placing magnesium perchlorate in the apparatus (Fig. 4) and determining the changes in composition as the vapor pressure of water in the system was varied. It was established that the vapor pressure of water over magnesium perchlorate hydrates is 8.2 + 0.5 p over a range of mole ratios of waterto magnesium perchlorate, from about 2 to 4. The time required toreachtheequilibrium vapor pressure after the addition of water vapor to the system depended to some extent upon the composition of the magnesium perchlorate hydrate. The shortest time observed for reaching equilibrium after minute additions of water vapor was three days. Periods of ten days to two weeks were required when the composition of the hydrate was near to either 2 or4 moles of water per mole of magnesium perchlorate. This low rate of approach to equilibrium makes it difficult not only to obtain a precise measurement of the equilibrium vapor pressure but also to achieve reproducible drying conditions for the removal of evaporable water from hardened pastes. Fluctuations of Water Vapor Pressure in the Cold Trap: Any condition which produces variation in the partial pressure of COZ in the Dewar jar containing the trap would produce variations in temperature within the trap. Such temperature variations would cause fluctuations of the partial pressure of water vapor in the drying system. Themagnitude of these changes was investigated in two experiments which included periods of 64 hr when no dry ice was added to the Dewar jar. The temperature near the bottom of the trap was found to be 79.2 C. The range in temperature observed, 2 C, would cause a change in the partial pressure of water of 0.15 p Hg. As shown in Fig. 3, a change in pressure from 0.5 wto 8.0 P corresponds to a change in the non-evaporable water of 8.4 per cent. It is thus probable that fluctuations of the order of 0.15 P would 7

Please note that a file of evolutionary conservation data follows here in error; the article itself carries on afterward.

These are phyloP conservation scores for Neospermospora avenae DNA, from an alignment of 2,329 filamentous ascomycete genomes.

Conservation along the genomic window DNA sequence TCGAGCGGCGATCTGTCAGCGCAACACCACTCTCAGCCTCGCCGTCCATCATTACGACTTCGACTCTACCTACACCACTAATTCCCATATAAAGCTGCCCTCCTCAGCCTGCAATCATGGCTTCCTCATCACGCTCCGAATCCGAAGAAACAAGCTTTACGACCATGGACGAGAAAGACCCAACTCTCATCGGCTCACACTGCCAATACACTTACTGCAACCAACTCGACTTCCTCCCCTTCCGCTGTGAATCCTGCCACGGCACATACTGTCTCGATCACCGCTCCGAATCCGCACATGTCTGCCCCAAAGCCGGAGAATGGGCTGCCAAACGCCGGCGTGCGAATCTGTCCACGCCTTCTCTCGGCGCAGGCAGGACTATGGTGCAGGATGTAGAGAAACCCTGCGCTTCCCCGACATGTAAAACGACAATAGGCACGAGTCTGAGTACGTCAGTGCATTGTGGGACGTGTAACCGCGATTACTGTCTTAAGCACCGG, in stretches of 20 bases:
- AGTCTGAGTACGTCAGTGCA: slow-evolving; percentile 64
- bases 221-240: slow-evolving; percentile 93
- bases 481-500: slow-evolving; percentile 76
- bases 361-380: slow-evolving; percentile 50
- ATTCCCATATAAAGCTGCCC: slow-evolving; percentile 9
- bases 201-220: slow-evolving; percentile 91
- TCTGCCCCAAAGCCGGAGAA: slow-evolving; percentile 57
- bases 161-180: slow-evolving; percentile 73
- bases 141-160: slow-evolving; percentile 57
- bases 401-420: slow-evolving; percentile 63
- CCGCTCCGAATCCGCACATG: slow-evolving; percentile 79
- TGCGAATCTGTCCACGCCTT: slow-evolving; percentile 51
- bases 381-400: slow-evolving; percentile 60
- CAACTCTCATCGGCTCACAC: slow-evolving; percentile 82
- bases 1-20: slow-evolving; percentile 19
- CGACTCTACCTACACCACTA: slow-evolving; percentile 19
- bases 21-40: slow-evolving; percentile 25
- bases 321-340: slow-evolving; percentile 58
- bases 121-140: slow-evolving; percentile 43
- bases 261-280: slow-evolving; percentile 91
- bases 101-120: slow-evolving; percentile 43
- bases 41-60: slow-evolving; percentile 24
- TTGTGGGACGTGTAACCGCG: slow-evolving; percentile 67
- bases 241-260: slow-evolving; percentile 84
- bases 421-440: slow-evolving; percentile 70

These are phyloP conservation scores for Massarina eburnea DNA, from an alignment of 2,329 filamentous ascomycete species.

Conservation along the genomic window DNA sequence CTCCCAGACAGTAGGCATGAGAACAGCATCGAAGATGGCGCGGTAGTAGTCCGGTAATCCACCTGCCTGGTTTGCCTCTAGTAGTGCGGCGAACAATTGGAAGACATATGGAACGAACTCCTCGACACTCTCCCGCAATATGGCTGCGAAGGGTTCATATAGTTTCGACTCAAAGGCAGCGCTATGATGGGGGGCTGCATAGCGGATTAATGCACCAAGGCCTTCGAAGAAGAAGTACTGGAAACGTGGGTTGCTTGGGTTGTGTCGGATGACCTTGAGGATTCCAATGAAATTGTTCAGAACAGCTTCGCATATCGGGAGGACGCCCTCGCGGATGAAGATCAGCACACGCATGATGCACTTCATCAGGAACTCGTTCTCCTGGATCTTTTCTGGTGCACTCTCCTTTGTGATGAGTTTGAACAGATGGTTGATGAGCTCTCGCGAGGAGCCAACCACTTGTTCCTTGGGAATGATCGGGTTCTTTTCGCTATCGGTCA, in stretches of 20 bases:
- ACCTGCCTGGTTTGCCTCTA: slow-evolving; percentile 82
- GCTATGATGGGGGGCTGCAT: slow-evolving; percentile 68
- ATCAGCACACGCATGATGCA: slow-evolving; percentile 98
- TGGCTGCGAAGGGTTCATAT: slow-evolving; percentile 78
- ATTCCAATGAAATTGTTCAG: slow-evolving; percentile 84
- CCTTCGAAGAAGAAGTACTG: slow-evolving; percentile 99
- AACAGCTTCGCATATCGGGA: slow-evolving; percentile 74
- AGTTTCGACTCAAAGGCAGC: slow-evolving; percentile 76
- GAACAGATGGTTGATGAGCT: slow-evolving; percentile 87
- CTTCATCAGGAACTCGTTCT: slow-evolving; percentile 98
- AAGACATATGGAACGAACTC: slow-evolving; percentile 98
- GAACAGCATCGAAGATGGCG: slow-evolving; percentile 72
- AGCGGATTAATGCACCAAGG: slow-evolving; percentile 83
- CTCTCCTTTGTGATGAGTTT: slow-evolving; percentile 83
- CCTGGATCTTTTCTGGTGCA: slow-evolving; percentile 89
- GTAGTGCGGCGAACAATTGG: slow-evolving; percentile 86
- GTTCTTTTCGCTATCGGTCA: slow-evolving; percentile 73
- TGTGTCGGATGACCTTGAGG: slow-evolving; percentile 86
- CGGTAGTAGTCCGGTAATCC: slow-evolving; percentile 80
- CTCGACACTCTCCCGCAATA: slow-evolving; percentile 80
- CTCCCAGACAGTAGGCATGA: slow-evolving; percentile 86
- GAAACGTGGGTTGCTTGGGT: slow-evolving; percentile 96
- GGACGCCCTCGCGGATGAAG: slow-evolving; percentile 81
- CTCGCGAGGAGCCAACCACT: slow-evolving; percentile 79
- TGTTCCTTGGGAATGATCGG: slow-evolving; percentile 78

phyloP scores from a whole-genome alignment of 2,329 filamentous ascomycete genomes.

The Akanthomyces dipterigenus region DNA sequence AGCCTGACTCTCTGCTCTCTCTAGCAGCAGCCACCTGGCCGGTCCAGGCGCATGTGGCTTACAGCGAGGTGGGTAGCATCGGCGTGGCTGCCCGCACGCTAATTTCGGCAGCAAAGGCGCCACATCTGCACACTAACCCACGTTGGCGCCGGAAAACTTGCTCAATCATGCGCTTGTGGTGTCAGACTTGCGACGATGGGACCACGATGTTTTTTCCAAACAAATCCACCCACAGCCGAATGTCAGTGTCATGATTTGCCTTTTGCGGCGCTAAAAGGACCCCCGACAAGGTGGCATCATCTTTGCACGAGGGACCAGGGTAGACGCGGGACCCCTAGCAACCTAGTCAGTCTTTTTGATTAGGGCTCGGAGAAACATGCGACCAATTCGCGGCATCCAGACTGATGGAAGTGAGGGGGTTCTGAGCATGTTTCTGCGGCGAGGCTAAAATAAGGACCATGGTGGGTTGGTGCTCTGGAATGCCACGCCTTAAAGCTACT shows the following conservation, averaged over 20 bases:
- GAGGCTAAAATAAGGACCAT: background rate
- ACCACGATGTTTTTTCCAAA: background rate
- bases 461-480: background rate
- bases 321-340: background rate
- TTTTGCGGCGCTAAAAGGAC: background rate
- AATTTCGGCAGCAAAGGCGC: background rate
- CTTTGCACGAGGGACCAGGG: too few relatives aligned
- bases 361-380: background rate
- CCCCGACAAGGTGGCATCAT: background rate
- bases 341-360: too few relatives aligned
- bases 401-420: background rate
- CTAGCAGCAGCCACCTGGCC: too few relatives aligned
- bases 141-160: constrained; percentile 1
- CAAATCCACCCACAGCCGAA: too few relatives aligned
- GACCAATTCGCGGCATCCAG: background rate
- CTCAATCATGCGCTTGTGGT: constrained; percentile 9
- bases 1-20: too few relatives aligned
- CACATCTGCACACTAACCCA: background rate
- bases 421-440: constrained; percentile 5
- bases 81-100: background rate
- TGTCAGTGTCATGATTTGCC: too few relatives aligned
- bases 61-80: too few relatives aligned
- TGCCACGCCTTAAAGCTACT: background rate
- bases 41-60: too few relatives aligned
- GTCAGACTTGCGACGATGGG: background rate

and vacuum pump



- Plafinum sample



Fig. 4Silica Spring Balance cause errors of only a few tenths of one per cent. Precision of the Non-evaporable Water Determination: Several analysts aided in making the comparative determinations. The results obtained by the different analysts with a given method were equally precise. The standard deviation from replicate determinations using the dryice procedure is 0.0008 g per g of cement as compared with 0.0012 for the magnesium perchlorate - dihydrate procedure. Rates of Drying: Figure 2 gives drying curves for three samples by the two methods, using the apparatus shown in Fig. 4. The pressure in the jackets during these experi-


OF (tos/c), TO (tun/c)M FOR DIFFERENT



Chemical Analysis of .Cement Used to Prepare These Pastes (Uxide Analysis)


Loss I& 0.95 1.39 1.56 0.74 1.35 1.09

of DeterFree CaO FeO

(W?JC),J mina-



2.20 4.14 2.55 1.96 .50 2.7

2 50 1,46 1,25 1.70 3.0 1,8 2,36 1.73 1.84 1.88 2.0 1.5


Insol. Res. 0.19 0.13 0.17 0.07 0.10 0.16

0.93 0.49 3,14 0,15

Cement Cement Cement Cement Cement Cement No. No. No. No. No. No. 1... 2.. , 3.. , 4.. . 5... 6., . 20.85 22.50 19.98 27,52 23.0 26.4 6.44 4.39 5.50 2,09 49 3,0 63.96 64.31 66.57 63,93 59.6 63.1

0.4 0,2 0,03 nil trace trace

0.28 0.30 0,26 0.11 0.23 0,16

0,17 0.05 0.30 0.05 0.06 0.16

0.16 0.17 0,40 0.22 1.1!3 0.26

1.084 1.095 1.080 1.111 1.107 1.133

* Chemical am

ses for

ese rements not corrected for minor constituents.